CONCLUSIONS

Non-obese NAFLD is now established as a major public-health challenge in both developing and developed countries. The potential to treat NAFLD in non-obese individuals by lifestyle interventions is now firmly established. A healthy diet, regular eating habits and increased physical activity are central to lifestyle modifications, and their promotion should form a key component of any therapeutic initiative for NAFLD, regardless of the patient’s body weight.

NOTES

CONFLICTS OF INTEREST

Ming-Hua Zheng has been international editorial board members of the Diabetes & Metabolism Journal since 2022. He was not involved in the review process of this review. Otherwise, there was no conflict of interest.

FUNDING

This work was supported by grants from the National Natural Science Foundation of China (No. 82070588), High Level Creative Talents from the Department of Public Health in Zhejiang Province (No. S2032102600032), Project of New Century 551 Talent Nurturing in Wenzhou. Giovanni Targher is supported in part by grants from the University School of Medicine of Verona, Verona, Italy. Christopher D. Byrne is supported in part by the Southampton NIHR Biomedical Research Centre (IS-BRC-20004), UK. This work is a part of the PERSONS study.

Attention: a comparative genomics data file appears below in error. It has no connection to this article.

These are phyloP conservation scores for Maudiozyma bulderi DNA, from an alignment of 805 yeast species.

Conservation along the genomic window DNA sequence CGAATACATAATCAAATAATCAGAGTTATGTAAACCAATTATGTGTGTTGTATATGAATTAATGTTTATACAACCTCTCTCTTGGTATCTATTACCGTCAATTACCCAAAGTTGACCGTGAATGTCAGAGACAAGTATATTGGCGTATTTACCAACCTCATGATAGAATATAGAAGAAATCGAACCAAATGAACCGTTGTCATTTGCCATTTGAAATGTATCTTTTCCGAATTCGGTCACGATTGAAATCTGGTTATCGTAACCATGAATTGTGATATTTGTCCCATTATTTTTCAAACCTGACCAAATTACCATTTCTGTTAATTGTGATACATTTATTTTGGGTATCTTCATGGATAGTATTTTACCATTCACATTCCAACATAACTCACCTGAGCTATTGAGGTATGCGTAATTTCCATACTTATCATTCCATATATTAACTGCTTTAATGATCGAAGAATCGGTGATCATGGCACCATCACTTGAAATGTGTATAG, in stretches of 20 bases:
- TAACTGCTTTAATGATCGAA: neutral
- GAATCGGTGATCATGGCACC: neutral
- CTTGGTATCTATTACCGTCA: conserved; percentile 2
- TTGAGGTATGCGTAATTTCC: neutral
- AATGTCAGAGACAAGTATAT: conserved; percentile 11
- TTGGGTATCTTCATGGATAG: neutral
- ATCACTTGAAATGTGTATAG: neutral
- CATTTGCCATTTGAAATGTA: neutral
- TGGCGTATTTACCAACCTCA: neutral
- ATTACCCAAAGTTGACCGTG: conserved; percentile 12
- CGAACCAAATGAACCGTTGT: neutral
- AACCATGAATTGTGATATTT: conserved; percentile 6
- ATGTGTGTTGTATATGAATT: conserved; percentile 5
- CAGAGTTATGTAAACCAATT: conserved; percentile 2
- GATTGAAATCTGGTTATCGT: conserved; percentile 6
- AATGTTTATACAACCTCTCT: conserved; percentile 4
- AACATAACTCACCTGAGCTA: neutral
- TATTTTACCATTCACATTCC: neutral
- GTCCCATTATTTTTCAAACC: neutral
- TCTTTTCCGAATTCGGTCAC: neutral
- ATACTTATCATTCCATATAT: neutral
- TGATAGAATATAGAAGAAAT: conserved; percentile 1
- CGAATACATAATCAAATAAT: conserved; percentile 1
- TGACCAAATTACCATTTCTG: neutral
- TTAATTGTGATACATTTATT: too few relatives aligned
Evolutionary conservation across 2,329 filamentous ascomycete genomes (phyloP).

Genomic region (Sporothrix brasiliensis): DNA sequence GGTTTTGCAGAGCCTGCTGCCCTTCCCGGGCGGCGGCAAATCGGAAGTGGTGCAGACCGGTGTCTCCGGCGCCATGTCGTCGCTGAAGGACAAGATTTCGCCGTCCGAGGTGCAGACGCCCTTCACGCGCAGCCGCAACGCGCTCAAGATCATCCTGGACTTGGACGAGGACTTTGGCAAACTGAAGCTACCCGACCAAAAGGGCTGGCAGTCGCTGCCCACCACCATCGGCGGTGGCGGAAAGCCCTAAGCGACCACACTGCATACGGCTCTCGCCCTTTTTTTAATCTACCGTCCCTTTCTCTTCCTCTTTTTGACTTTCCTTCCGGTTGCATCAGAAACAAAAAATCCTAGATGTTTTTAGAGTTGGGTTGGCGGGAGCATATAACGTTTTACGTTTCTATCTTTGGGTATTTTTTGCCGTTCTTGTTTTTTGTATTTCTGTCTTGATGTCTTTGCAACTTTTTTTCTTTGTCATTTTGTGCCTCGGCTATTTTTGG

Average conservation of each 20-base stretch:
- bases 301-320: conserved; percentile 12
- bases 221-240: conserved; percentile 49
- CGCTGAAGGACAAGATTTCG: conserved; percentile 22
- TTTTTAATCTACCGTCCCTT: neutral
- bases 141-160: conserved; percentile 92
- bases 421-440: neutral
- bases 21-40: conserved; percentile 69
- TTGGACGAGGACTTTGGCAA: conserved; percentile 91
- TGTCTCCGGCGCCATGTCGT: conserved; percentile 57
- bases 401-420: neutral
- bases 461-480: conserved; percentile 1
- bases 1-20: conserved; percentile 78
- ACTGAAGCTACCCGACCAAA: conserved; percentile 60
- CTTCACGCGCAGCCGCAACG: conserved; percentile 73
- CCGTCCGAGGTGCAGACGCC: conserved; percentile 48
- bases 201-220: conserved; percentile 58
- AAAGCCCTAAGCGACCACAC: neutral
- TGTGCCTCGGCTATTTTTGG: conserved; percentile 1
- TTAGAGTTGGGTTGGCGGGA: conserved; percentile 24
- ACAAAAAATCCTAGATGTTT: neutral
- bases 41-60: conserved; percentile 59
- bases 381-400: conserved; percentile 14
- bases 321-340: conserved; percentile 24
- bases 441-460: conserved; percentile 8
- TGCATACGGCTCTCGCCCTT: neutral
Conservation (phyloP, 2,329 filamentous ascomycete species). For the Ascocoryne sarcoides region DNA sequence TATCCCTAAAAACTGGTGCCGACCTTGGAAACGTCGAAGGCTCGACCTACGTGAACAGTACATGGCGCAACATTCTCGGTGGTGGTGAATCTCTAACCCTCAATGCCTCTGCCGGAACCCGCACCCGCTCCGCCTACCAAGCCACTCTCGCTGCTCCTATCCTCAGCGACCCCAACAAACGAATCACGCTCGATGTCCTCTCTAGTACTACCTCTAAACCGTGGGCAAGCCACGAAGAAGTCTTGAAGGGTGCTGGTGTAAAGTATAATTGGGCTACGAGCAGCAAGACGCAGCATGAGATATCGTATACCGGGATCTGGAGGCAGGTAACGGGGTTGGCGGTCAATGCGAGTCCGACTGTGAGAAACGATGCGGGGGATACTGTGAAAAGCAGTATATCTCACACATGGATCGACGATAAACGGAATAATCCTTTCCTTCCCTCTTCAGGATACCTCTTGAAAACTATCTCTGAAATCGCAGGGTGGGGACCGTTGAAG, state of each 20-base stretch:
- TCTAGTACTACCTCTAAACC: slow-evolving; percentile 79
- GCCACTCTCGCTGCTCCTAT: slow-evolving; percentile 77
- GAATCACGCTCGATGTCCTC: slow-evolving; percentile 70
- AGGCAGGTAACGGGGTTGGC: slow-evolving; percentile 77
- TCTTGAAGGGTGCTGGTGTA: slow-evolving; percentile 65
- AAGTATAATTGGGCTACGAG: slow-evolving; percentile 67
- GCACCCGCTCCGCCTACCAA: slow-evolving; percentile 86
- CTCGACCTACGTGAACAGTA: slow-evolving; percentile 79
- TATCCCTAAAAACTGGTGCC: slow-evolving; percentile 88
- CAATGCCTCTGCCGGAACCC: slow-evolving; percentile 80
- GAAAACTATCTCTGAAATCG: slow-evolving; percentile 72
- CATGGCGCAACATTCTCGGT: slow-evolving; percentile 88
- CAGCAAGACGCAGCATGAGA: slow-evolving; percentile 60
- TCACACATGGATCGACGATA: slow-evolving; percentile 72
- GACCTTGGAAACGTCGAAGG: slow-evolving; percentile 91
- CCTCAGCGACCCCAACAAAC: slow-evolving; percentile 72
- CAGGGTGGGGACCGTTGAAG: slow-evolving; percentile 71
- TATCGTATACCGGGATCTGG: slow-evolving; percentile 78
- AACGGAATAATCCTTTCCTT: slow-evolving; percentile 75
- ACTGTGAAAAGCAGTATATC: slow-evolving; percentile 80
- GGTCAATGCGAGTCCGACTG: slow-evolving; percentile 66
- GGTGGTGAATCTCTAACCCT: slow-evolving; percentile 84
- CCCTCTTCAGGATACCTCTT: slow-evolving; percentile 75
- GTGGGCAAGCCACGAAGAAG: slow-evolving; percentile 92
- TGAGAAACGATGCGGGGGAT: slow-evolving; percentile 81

Acknowledgments

None

Fig. 1.
Feeding rhythms and non-obese non-alcoholic fatty liver disease (NAFLD). Feeding rhythms can reset peripheral tissue clocks and subsequently leads to non-obese NAFLD without influencing the supra-chiasmatic nuclei (SCN) central clock rhythms. (A with dotted line) Directly cause non-obese NAFLD, possibly via resetting the liver clock; resetting liver clock can not only change the systemic metabolism like glucose, lipid, cholesterol and bile acid metabolism, but also lead to autophagy, endoplasmic reticulum stress and increased oxidative stress in hepatocytes. All these factors have been confirmed to be associated with the occurrence of non-obese NAFLD. (B with solid line) Indirectly cause non-obese NAFLD, possibly via changing the gut microbiome; gut microbiome may be another key factor involved in the development of non-obese NAFLD. When the gut microbiome changes (dysbiosis), secondary metabolites are produced, e.g., short-chain fatty acids and bile acids, which may contribute to development of non-obese NAFLD.